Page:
Chelsea vs. West Ham United : 3 September 2022.
Due to the timings of games and thus match reports this season, my personal recollection of 1982/83 in this edition encompasses two consecutive home games at Stamford Bridge.
On the evening of Tuesday 31 August 1982, Chelsea played Wolverhampton Wanderers at Stamford Bridge. After winning the Football League Cup in 1980 against the then European Champions Nottingham Forest, Wolves suffered relegation just two years later. They dropped down into the Second Division alongside Leeds United and Middlesbrough. I suppose that they must have been one of the favourites for promotion that season. Our team was the same one that had played at Cambridge United on the Saturday. The game finished 0-0. The gate of 14,192 was a pretty decent one considering our predicament at the time. In the previous season we had averaged 13,133.
Next up was a match with Leicester City on Saturday 4 September. I was seventeen and just back at school. I was now in the Upper Sixth, with a worrying year ahead with A Levels in Geography, Mathematics and Technical Drawing on some hideous distant horizon. It was a horrible time. At Frome College, everywhere I looked I saw Julie’s face but she was now living in a little village to the east of Reading. At the time, Reading seemed like being a thousand miles away. A few years ago, I had a little sigh to myself when I heard that a mate’s schoolgirl daughter was seeing a boy in Reading. Distances seem to be squashed these days. It didn’t really help matters that the Westbury to London Paddington line took me to within half a mile of Julie’s house on that trip up to see Chelsea play Leicester. As the train whizzed past Charvil, I peered out of the window with a lump in my throat and a pain in my heart.
In those days, my school mates rarely went to football, proper football. My pal Steve often used to go to see his Bristol City play on their nosedive through the divisions. He also watched many Frome Town games. Steve would have been with me at the Wellington game the previous Saturday, just as he is alongside me at Frome games forty years later. He is currently the club’s official historian. Another mate, Francis, saw his Liverpool team at Ashton Gate in 1980. Another mate, Kev, went to see his Tottenham team around 1980 too, but that was it. I was one of a very few who used to go to league football. The Leicester City game would be my twenty-fourth Chelsea match. I didn’t have a part-time job in those distant days. I just saved my pennies to watch my team. Chelsea was my life.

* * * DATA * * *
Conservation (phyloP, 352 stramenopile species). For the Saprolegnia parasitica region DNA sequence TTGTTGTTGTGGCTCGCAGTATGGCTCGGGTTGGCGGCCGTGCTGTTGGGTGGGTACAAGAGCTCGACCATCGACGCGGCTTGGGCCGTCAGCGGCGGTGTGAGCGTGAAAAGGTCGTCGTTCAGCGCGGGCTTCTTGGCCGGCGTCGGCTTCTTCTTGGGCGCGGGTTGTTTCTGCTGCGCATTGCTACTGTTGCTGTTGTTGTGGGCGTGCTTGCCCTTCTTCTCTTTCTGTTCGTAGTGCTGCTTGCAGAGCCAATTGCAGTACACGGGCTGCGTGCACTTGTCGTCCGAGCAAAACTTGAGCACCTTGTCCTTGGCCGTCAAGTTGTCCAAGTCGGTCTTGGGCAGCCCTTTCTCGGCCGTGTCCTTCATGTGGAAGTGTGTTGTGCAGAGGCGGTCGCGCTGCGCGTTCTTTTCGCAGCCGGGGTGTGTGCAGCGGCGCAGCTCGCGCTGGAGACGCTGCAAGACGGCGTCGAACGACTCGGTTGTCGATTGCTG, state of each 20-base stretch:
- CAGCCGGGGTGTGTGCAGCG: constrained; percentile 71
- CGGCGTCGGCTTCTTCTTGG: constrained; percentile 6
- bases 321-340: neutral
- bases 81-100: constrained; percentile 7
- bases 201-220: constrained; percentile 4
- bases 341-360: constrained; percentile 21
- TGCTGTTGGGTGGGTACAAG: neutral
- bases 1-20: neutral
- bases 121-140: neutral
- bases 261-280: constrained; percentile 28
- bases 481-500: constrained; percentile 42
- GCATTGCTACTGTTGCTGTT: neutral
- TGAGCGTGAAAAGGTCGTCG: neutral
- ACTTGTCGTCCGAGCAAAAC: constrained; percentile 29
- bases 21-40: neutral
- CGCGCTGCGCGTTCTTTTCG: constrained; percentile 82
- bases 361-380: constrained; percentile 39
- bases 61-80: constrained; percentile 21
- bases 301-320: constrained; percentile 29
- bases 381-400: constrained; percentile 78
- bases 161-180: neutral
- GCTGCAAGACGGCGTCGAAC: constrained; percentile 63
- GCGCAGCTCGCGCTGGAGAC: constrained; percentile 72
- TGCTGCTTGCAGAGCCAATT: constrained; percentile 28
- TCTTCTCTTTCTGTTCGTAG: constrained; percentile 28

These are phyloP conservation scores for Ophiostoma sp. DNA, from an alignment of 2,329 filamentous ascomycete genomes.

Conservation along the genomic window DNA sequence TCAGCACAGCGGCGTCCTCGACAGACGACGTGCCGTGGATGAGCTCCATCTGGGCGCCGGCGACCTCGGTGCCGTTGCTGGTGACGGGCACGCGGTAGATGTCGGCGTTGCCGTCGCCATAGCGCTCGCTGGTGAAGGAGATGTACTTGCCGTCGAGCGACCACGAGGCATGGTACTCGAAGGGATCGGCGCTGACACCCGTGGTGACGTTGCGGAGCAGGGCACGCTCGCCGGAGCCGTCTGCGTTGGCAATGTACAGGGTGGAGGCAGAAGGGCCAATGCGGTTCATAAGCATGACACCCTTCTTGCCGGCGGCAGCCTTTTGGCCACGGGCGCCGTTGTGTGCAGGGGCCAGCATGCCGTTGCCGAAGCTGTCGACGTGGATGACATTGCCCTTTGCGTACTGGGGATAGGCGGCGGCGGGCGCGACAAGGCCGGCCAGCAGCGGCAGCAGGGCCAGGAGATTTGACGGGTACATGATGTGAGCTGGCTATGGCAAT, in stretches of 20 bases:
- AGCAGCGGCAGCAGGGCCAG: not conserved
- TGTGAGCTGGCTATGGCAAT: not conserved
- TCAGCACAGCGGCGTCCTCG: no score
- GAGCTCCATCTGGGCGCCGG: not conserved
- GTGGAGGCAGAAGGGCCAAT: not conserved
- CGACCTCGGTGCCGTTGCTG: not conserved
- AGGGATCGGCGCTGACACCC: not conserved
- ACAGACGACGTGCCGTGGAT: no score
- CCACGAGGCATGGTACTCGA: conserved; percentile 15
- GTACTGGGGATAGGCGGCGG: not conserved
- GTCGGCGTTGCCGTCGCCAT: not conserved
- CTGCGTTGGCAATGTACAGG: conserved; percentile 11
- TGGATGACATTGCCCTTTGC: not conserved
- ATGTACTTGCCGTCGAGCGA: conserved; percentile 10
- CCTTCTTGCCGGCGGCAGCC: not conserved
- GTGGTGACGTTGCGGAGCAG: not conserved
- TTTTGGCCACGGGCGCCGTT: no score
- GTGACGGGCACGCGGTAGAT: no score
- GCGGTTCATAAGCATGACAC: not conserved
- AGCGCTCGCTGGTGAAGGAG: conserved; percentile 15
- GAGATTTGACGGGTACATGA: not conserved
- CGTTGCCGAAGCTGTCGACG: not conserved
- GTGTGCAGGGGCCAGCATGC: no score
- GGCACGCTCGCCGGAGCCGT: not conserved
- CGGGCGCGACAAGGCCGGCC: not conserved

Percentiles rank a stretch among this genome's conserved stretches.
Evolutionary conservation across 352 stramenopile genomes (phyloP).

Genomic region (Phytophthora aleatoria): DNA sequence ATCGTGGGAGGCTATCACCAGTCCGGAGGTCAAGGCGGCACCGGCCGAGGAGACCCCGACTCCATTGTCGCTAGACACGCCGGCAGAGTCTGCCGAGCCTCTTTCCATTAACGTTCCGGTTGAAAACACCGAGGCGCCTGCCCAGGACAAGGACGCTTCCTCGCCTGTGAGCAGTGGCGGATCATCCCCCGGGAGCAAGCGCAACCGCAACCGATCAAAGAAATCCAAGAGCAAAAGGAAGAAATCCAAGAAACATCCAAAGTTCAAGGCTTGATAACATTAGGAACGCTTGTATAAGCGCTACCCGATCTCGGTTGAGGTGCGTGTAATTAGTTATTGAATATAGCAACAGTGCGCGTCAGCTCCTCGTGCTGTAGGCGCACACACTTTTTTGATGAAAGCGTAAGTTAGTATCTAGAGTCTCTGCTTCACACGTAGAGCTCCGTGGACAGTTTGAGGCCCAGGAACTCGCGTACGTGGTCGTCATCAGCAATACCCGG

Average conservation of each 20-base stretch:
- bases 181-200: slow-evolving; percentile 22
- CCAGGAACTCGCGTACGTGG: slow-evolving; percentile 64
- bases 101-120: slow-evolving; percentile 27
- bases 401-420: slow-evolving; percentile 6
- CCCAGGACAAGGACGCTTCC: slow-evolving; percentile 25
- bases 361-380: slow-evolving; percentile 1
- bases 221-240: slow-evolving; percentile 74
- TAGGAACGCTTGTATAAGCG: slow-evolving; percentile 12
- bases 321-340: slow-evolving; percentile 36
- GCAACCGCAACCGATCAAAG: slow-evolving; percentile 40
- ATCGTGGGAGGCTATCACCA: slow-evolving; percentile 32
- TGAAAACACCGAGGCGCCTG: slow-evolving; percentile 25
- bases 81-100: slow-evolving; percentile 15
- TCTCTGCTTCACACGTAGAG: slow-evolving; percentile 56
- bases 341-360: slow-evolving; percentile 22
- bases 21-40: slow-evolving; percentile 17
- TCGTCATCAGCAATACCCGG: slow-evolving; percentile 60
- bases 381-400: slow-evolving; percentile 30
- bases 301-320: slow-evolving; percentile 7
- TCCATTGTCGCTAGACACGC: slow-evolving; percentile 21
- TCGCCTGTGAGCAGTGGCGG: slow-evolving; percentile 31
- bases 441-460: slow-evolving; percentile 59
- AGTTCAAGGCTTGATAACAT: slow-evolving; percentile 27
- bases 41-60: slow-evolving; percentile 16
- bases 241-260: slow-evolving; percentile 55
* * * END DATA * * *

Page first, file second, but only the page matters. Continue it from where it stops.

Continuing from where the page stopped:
Living over a hundred miles away, I could only afford a few games each season. From 1981/82, I started going up alone by train. The independence that I gained on those trips to London put me in good stead for further travelling adventures in the future. But in 1981/82 and 1982/83, I became closer to the club by subscribing to the club programme. I loved the small programmes of that era, nicely designed, they had a stylish look about them I thought. I used to love the arrival of the postman in those days. I have no idea why I stopped in 1983/84 when the programme became larger but lost a little of its style in my opinion.
My father would have dropped me at Westbury train station to catch an 8am train to The Smoke. It would arrive in Paddington at about 9.45am from memory. In those days, with no spare money and plenty of time to kill I usually walked over to Hyde Park and sat beside The Serpentine on a park bench – it became a superstition in 1981/82 – and I probably did the same on this occasion. Then a walk to Lancaster Gate tube and the journey down to Stamford Bridge. In those days, I knew nobody at Stamford Bridge, not a soul. Before the game, I bought the newly published “The Chelsea Story” by John Moynihan with money that my mother had given me. The book cost £5.95, a costly sum in those days. I watched the game in The Shed, my usual place towards the tea bar, but under the roof.